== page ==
**Note:** Please keep in mind that the longer the mission lengths, the longer the run will take. Also, the analyses for each selected mission length are done independently and so the more mission lengths are selected, the longer the processing will take.

For proton channels, the following equations are used internally to generate default values for the flux threshold for a channel of mean energy *E*:

for a peak flux analysis. These values can be overridden if so desired. For all other input data, the default threshold value is one thousandth of the maximum value in the data series; these values serve as guidelines only and should be evaluated as described above.

`Run`

button. The model name
cannot be left blank. If a model with the same name is already stored in the database by the current user, the model results will be over-written.
Once the run has been started, no other activity (except browsing the help pages) is possible on the server (with the current user account) until the run is completed. While the process is running, a page is presented where the user can perform a refresh to check for completion, or kill the running process. The user can log out and return to the server later.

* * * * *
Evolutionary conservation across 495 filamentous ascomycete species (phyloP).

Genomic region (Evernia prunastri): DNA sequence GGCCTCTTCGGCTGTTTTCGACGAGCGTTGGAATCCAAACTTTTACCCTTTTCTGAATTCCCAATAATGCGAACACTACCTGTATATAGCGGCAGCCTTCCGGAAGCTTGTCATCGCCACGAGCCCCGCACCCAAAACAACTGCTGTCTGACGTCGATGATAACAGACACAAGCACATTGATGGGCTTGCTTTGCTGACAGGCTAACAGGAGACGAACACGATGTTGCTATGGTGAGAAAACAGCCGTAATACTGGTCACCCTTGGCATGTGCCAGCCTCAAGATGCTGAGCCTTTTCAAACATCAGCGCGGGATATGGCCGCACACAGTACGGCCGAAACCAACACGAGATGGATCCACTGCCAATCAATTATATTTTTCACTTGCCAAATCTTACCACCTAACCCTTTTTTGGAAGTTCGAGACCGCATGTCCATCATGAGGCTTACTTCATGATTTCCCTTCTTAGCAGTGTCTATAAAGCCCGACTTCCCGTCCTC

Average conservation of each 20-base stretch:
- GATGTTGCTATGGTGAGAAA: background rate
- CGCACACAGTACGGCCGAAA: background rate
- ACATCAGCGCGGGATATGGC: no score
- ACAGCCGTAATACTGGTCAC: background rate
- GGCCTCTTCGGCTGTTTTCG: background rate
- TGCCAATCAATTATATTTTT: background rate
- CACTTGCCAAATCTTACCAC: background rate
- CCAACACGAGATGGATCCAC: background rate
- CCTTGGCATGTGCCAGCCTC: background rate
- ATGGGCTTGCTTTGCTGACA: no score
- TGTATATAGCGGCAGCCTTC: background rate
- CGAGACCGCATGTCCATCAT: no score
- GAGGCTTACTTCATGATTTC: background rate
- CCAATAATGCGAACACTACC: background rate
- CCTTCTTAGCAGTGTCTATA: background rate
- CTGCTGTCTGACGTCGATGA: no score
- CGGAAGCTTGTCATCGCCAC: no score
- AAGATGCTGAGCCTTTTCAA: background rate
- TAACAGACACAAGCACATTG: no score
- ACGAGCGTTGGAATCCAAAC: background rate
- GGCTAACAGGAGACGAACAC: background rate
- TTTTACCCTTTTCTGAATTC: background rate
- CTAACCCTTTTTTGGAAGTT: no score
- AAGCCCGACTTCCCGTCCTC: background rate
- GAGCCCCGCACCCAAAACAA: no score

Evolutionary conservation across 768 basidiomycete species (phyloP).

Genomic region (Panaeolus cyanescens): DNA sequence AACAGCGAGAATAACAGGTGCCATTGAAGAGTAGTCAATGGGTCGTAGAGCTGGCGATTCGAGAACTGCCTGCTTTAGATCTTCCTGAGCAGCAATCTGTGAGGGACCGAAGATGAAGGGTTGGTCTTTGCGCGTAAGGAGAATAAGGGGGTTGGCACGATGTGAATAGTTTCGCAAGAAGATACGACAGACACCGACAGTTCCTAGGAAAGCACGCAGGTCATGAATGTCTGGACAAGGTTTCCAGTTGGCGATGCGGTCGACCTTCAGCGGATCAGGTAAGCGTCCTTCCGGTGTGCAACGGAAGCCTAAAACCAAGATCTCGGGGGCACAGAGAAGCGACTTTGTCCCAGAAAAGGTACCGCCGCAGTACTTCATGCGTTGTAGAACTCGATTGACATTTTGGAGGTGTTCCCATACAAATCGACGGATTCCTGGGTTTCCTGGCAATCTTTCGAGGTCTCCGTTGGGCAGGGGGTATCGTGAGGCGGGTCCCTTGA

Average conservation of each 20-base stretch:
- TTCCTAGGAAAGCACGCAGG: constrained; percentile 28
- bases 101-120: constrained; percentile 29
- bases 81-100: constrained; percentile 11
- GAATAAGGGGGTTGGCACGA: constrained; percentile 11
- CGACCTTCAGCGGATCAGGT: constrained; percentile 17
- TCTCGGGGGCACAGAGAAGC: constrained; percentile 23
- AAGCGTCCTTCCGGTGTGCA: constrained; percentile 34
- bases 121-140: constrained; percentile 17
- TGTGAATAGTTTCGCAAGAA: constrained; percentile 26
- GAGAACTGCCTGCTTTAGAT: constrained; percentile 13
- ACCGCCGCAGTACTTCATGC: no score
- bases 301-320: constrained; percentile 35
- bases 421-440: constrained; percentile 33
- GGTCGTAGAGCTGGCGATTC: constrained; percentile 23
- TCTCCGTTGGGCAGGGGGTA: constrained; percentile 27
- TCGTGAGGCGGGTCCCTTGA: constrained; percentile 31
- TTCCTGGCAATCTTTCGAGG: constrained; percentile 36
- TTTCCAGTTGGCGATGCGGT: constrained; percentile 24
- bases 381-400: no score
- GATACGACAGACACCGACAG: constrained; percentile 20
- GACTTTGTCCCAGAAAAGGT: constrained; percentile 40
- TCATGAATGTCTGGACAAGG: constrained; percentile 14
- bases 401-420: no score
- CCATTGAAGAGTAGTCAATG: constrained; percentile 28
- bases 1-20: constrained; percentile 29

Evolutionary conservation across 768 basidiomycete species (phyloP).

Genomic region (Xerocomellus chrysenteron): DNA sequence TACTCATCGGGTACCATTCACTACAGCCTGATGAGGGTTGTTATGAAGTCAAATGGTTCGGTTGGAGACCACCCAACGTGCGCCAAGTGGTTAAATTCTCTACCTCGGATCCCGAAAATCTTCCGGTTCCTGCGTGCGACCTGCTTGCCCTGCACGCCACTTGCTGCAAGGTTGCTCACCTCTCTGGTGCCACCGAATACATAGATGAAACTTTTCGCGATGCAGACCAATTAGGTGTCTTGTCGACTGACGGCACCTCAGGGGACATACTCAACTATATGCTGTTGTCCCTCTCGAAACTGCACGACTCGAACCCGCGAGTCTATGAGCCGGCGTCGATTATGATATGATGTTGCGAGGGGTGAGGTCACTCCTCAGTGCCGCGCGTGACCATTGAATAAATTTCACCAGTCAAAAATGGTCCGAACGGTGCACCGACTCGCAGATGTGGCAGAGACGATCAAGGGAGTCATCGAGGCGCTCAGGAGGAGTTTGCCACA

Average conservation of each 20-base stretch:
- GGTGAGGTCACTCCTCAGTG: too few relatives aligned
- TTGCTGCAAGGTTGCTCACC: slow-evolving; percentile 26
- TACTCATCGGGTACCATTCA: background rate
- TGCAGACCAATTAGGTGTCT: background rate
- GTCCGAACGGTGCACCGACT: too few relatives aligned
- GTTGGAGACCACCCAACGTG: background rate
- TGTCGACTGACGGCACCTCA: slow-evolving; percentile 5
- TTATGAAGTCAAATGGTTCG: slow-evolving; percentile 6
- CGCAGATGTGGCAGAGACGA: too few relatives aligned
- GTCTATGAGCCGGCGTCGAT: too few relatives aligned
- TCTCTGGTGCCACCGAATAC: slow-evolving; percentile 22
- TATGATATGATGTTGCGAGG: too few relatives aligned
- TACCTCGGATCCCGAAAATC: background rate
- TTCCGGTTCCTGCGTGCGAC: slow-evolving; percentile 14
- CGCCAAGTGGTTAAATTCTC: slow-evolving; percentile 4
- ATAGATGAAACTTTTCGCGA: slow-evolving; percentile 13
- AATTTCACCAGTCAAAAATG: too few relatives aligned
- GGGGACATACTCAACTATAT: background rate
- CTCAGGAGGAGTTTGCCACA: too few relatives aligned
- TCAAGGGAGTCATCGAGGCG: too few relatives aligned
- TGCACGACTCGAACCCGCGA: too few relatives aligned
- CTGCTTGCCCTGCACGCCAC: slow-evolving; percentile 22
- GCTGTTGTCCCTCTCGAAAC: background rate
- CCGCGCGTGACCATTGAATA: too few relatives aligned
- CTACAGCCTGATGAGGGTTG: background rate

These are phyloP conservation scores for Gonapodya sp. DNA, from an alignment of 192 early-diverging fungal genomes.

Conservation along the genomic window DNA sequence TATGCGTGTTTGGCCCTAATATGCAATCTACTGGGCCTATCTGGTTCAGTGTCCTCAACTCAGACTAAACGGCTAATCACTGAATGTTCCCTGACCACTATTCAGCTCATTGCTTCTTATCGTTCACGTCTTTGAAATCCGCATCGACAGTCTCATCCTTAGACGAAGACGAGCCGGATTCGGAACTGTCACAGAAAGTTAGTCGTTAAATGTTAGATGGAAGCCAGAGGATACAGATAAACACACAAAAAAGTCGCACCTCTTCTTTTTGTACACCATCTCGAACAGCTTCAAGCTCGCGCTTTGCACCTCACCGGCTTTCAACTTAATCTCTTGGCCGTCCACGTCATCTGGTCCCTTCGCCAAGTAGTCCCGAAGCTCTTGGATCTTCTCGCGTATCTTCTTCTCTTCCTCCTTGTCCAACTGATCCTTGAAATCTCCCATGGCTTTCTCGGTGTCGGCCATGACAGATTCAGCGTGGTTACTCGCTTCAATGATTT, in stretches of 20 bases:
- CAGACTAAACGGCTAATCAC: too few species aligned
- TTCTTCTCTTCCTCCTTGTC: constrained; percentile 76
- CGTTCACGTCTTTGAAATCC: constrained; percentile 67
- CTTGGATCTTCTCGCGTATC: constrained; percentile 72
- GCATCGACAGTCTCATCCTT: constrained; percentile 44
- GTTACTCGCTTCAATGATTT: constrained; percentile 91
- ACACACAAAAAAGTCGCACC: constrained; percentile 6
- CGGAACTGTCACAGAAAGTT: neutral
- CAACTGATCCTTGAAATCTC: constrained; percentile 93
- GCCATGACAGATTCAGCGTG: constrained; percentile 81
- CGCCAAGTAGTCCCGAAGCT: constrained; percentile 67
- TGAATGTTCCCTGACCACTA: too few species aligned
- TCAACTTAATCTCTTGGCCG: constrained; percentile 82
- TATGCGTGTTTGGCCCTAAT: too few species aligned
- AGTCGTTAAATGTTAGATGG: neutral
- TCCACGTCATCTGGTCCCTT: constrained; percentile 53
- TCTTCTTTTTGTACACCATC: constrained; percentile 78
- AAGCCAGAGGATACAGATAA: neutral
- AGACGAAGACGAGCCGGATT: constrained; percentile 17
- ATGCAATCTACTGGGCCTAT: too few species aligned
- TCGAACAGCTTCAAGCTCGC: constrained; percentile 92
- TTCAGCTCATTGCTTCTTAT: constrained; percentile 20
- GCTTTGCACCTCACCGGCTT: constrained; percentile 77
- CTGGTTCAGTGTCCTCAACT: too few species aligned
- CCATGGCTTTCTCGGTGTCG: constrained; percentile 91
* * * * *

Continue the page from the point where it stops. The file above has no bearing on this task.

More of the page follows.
At the top of the pane, links to two types of text files are provided:

- event list (and, for the ESP fluence analysis, additionally the total fluence in active years): the start and stop times of the events within the epoch range of the selected data source, plus the time integrated and peak values for all data channels;
- model files: the probability curves in text format.

The table labelled **Distribution functions** contains links to plot files of the flux distributions for each data channel, and for each of the three fit functions plus comparison and departure plots (although only one distribution function is actually used during the analysis, all three fits are always shown to facilitate the interpretation and evaluation).

For the virtual timeline method, duration fits for each channel and waiting time fits are produced.

Finally, the last table provides access to plots of the probability curves for each data channel.

All output files (PNG plot files and text files) can be downloaded as a zip archive using the Supplementary outputs link: this will open a new window with a summary of the results, a table containing the main fit parameters, and a link to the Zip archive of output files. All files are stored in the database and can be retrieved at any time from the My SEPEM page.